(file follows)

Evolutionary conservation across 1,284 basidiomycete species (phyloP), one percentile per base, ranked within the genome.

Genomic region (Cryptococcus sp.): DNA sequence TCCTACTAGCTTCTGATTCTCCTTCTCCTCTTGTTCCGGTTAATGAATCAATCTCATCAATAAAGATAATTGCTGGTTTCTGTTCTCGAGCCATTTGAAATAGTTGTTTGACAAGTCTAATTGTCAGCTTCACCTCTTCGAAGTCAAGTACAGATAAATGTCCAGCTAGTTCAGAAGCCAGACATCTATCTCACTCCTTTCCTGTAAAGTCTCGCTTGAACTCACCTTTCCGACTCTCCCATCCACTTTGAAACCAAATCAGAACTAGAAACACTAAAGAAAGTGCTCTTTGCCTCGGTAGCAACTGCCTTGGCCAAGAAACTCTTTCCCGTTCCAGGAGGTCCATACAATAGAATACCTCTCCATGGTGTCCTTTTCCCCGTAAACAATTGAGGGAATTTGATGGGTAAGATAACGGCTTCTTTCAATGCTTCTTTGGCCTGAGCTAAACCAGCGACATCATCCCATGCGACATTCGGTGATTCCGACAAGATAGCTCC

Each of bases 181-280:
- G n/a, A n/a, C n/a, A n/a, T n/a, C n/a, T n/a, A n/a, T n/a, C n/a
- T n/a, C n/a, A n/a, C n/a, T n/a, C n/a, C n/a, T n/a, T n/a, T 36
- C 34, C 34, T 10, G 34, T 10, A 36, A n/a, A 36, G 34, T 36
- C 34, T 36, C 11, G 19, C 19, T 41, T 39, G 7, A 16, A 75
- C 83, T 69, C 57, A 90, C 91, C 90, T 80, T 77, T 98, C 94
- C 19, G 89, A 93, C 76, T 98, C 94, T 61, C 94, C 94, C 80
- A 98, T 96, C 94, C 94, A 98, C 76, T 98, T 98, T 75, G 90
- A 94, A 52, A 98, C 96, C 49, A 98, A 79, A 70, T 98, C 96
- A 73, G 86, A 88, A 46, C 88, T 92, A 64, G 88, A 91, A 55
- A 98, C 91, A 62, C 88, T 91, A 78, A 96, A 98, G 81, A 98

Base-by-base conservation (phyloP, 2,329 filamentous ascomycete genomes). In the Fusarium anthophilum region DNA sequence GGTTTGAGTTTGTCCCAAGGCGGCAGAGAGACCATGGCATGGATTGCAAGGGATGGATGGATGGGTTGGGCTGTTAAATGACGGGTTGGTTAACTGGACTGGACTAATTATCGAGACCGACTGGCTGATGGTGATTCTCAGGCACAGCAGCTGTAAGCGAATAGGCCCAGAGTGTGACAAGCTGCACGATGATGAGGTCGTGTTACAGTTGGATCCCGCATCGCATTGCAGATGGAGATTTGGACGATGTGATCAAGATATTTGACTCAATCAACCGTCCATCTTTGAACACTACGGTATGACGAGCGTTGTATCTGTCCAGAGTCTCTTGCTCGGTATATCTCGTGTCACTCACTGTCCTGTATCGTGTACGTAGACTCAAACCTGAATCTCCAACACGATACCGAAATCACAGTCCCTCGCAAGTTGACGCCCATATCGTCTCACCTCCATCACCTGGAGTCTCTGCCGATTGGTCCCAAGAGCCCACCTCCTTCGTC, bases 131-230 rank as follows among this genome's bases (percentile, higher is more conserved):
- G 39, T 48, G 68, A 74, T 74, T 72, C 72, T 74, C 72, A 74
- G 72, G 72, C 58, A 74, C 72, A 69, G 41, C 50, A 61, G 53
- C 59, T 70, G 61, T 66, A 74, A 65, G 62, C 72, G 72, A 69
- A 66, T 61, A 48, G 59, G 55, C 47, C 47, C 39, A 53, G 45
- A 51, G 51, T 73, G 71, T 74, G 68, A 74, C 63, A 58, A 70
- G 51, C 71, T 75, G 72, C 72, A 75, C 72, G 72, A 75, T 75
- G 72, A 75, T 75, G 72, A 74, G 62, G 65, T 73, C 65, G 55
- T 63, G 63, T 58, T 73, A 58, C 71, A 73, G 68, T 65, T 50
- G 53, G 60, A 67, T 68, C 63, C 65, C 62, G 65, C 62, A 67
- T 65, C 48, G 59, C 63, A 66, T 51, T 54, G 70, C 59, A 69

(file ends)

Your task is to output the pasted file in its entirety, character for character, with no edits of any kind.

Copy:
Evolutionary conservation across 1,284 basidiomycete species (phyloP), one percentile per base, ranked within the genome.

Genomic region (Cryptococcus sp.): DNA sequence TCCTACTAGCTTCTGATTCTCCTTCTCCTCTTGTTCCGGTTAATGAATCAATCTCATCAATAAAGATAATTGCTGGTTTCTGTTCTCGAGCCATTTGAAATAGTTGTTTGACAAGTCTAATTGTCAGCTTCACCTCTTCGAAGTCAAGTACAGATAAATGTCCAGCTAGTTCAGAAGCCAGACATCTATCTCACTCCTTTCCTGTAAAGTCTCGCTTGAACTCACCTTTCCGACTCTCCCATCCACTTTGAAACCAAATCAGAACTAGAAACACTAAAGAAAGTGCTCTTTGCCTCGGTAGCAACTGCCTTGGCCAAGAAACTCTTTCCCGTTCCAGGAGGTCCATACAATAGAATACCTCTCCATGGTGTCCTTTTCCCCGTAAACAATTGAGGGAATTTGATGGGTAAGATAACGGCTTCTTTCAATGCTTCTTTGGCCTGAGCTAAACCAGCGACATCATCCCATGCGACATTCGGTGATTCCGACAAGATAGCTCC

Each of bases 181-280:
- G n/a, A n/a, C n/a, A n/a, T n/a, C n/a, T n/a, A n/a, T n/a, C n/a
- T n/a, C n/a, A n/a, C n/a, T n/a, C n/a, C n/a, T n/a, T n/a, T 36
- C 34, C 34, T 10, G 34, T 10, A 36, A n/a, A 36, G 34, T 36
- C 34, T 36, C 11, G 19, C 19, T 41, T 39, G 7, A 16, A 75
- C 83, T 69, C 57, A 90, C 91, C 90, T 80, T 77, T 98, C 94
- C 19, G 89, A 93, C 76, T 98, C 94, T 61, C 94, C 94, C 80
- A 98, T 96, C 94, C 94, A 98, C 76, T 98, T 98, T 75, G 90
- A 94, A 52, A 98, C 96, C 49, A 98, A 79, A 70, T 98, C 96
- A 73, G 86, A 88, A 46, C 88, T 92, A 64, G 88, A 91, A 55
- A 98, C 91, A 62, C 88, T 91, A 78, A 96, A 98, G 81, A 98

Base-by-base conservation (phyloP, 2,329 filamentous ascomycete genomes). In the Fusarium anthophilum region DNA sequence GGTTTGAGTTTGTCCCAAGGCGGCAGAGAGACCATGGCATGGATTGCAAGGGATGGATGGATGGGTTGGGCTGTTAAATGACGGGTTGGTTAACTGGACTGGACTAATTATCGAGACCGACTGGCTGATGGTGATTCTCAGGCACAGCAGCTGTAAGCGAATAGGCCCAGAGTGTGACAAGCTGCACGATGATGAGGTCGTGTTACAGTTGGATCCCGCATCGCATTGCAGATGGAGATTTGGACGATGTGATCAAGATATTTGACTCAATCAACCGTCCATCTTTGAACACTACGGTATGACGAGCGTTGTATCTGTCCAGAGTCTCTTGCTCGGTATATCTCGTGTCACTCACTGTCCTGTATCGTGTACGTAGACTCAAACCTGAATCTCCAACACGATACCGAAATCACAGTCCCTCGCAAGTTGACGCCCATATCGTCTCACCTCCATCACCTGGAGTCTCTGCCGATTGGTCCCAAGAGCCCACCTCCTTCGTC, bases 131-230 rank as follows among this genome's bases (percentile, higher is more conserved):
- G 39, T 48, G 68, A 74, T 74, T 72, C 72, T 74, C 72, A 74
- G 72, G 72, C 58, A 74, C 72, A 69, G 41, C 50, A 61, G 53
- C 59, T 70, G 61, T 66, A 74, A 65, G 62, C 72, G 72, A 69
- A 66, T 61, A 48, G 59, G 55, C 47, C 47, C 39, A 53, G 45
- A 51, G 51, T 73, G 71, T 74, G 68, A 74, C 63, A 58, A 70
- G 51, C 71, T 75, G 72, C 72, A 75, C 72, G 72, A 75, T 75
- G 72, A 75, T 75, G 72, A 74, G 62, G 65, T 73, C 65, G 55
- T 63, G 63, T 58, T 73, A 58, C 71, A 73, G 68, T 65, T 50
- G 53, G 60, A 67, T 68, C 63, C 65, C 62, G 65, C 62, A 67
- T 65, C 48, G 59, C 63, A 66, T 51, T 54, G 70, C 59, A 69